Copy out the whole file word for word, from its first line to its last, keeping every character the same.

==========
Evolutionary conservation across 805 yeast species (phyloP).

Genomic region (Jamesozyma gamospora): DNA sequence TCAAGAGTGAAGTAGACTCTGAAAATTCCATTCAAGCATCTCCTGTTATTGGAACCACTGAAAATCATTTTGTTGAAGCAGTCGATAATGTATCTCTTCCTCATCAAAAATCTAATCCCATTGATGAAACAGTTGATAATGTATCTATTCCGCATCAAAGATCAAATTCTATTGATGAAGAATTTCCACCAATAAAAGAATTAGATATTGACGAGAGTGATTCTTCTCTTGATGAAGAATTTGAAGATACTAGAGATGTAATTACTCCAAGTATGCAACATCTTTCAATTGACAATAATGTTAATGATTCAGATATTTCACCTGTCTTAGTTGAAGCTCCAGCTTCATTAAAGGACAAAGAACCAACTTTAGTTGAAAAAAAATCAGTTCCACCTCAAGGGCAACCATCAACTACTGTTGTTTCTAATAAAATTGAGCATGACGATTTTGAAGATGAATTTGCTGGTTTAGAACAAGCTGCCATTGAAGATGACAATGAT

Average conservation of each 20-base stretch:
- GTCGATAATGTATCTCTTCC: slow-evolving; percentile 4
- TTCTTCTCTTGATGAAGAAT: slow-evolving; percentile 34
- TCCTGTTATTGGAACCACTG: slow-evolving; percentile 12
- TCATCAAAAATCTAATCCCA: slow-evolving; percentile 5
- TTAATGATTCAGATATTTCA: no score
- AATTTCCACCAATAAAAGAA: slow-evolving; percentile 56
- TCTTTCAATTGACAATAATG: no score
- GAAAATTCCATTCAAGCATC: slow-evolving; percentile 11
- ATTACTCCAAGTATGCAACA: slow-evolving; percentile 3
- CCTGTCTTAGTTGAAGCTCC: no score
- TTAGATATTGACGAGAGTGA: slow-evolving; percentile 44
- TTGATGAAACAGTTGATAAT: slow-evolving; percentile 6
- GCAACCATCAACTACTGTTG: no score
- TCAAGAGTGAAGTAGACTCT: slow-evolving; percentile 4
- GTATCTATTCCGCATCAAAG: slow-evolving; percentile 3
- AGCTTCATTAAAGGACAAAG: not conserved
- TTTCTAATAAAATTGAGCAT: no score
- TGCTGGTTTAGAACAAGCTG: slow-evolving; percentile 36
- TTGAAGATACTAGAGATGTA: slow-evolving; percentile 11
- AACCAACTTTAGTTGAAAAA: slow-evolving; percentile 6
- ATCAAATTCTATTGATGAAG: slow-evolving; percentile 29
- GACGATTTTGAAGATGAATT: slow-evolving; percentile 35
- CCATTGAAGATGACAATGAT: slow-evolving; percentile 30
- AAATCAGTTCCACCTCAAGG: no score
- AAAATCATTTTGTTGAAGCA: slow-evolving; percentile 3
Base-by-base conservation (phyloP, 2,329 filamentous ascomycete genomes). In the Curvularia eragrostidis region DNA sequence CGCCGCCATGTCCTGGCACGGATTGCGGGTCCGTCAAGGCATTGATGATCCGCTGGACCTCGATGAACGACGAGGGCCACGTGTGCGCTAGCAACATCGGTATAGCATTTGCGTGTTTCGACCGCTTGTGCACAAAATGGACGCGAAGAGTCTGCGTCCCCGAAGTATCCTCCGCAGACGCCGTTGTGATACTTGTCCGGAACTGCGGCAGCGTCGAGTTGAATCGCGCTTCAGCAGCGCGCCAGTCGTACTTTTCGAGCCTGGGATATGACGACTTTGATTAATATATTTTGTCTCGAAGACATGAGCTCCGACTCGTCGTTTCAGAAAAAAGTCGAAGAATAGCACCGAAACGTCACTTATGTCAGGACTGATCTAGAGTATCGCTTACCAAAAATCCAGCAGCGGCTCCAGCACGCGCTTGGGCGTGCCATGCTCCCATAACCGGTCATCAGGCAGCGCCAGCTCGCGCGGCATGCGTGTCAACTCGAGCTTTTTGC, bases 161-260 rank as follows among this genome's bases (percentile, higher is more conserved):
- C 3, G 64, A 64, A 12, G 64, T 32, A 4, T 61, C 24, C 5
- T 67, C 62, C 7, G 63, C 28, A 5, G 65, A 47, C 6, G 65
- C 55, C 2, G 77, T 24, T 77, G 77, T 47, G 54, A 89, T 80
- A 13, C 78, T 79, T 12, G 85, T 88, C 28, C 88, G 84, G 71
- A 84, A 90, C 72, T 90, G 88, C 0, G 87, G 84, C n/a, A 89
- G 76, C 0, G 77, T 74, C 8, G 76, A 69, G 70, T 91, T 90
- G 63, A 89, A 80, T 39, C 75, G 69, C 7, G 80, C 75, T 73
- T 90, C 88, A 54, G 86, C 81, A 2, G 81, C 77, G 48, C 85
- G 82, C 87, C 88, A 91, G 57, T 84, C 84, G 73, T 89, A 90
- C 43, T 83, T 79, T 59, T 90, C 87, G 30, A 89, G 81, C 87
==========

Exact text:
Evolutionary conservation across 805 yeast species (phyloP).

Genomic region (Jamesozyma gamospora): DNA sequence TCAAGAGTGAAGTAGACTCTGAAAATTCCATTCAAGCATCTCCTGTTATTGGAACCACTGAAAATCATTTTGTTGAAGCAGTCGATAATGTATCTCTTCCTCATCAAAAATCTAATCCCATTGATGAAACAGTTGATAATGTATCTATTCCGCATCAAAGATCAAATTCTATTGATGAAGAATTTCCACCAATAAAAGAATTAGATATTGACGAGAGTGATTCTTCTCTTGATGAAGAATTTGAAGATACTAGAGATGTAATTACTCCAAGTATGCAACATCTTTCAATTGACAATAATGTTAATGATTCAGATATTTCACCTGTCTTAGTTGAAGCTCCAGCTTCATTAAAGGACAAAGAACCAACTTTAGTTGAAAAAAAATCAGTTCCACCTCAAGGGCAACCATCAACTACTGTTGTTTCTAATAAAATTGAGCATGACGATTTTGAAGATGAATTTGCTGGTTTAGAACAAGCTGCCATTGAAGATGACAATGAT

Average conservation of each 20-base stretch:
- GTCGATAATGTATCTCTTCC: slow-evolving; percentile 4
- TTCTTCTCTTGATGAAGAAT: slow-evolving; percentile 34
- TCCTGTTATTGGAACCACTG: slow-evolving; percentile 12
- TCATCAAAAATCTAATCCCA: slow-evolving; percentile 5
- TTAATGATTCAGATATTTCA: no score
- AATTTCCACCAATAAAAGAA: slow-evolving; percentile 56
- TCTTTCAATTGACAATAATG: no score
- GAAAATTCCATTCAAGCATC: slow-evolving; percentile 11
- ATTACTCCAAGTATGCAACA: slow-evolving; percentile 3
- CCTGTCTTAGTTGAAGCTCC: no score
- TTAGATATTGACGAGAGTGA: slow-evolving; percentile 44
- TTGATGAAACAGTTGATAAT: slow-evolving; percentile 6
- GCAACCATCAACTACTGTTG: no score
- TCAAGAGTGAAGTAGACTCT: slow-evolving; percentile 4
- GTATCTATTCCGCATCAAAG: slow-evolving; percentile 3
- AGCTTCATTAAAGGACAAAG: not conserved
- TTTCTAATAAAATTGAGCAT: no score
- TGCTGGTTTAGAACAAGCTG: slow-evolving; percentile 36
- TTGAAGATACTAGAGATGTA: slow-evolving; percentile 11
- AACCAACTTTAGTTGAAAAA: slow-evolving; percentile 6
- ATCAAATTCTATTGATGAAG: slow-evolving; percentile 29
- GACGATTTTGAAGATGAATT: slow-evolving; percentile 35
- CCATTGAAGATGACAATGAT: slow-evolving; percentile 30
- AAATCAGTTCCACCTCAAGG: no score
- AAAATCATTTTGTTGAAGCA: slow-evolving; percentile 3
Base-by-base conservation (phyloP, 2,329 filamentous ascomycete genomes). In the Curvularia eragrostidis region DNA sequence CGCCGCCATGTCCTGGCACGGATTGCGGGTCCGTCAAGGCATTGATGATCCGCTGGACCTCGATGAACGACGAGGGCCACGTGTGCGCTAGCAACATCGGTATAGCATTTGCGTGTTTCGACCGCTTGTGCACAAAATGGACGCGAAGAGTCTGCGTCCCCGAAGTATCCTCCGCAGACGCCGTTGTGATACTTGTCCGGAACTGCGGCAGCGTCGAGTTGAATCGCGCTTCAGCAGCGCGCCAGTCGTACTTTTCGAGCCTGGGATATGACGACTTTGATTAATATATTTTGTCTCGAAGACATGAGCTCCGACTCGTCGTTTCAGAAAAAAGTCGAAGAATAGCACCGAAACGTCACTTATGTCAGGACTGATCTAGAGTATCGCTTACCAAAAATCCAGCAGCGGCTCCAGCACGCGCTTGGGCGTGCCATGCTCCCATAACCGGTCATCAGGCAGCGCCAGCTCGCGCGGCATGCGTGTCAACTCGAGCTTTTTGC, bases 161-260 rank as follows among this genome's bases (percentile, higher is more conserved):
- C 3, G 64, A 64, A 12, G 64, T 32, A 4, T 61, C 24, C 5
- T 67, C 62, C 7, G 63, C 28, A 5, G 65, A 47, C 6, G 65
- C 55, C 2, G 77, T 24, T 77, G 77, T 47, G 54, A 89, T 80
- A 13, C 78, T 79, T 12, G 85, T 88, C 28, C 88, G 84, G 71
- A 84, A 90, C 72, T 90, G 88, C 0, G 87, G 84, C n/a, A 89
- G 76, C 0, G 77, T 74, C 8, G 76, A 69, G 70, T 91, T 90
- G 63, A 89, A 80, T 39, C 75, G 69, C 7, G 80, C 75, T 73
- T 90, C 88, A 54, G 86, C 81, A 2, G 81, C 77, G 48, C 85
- G 82, C 87, C 88, A 91, G 57, T 84, C 84, G 73, T 89, A 90
- C 43, T 83, T 79, T 59, T 90, C 87, G 30, A 89, G 81, C 87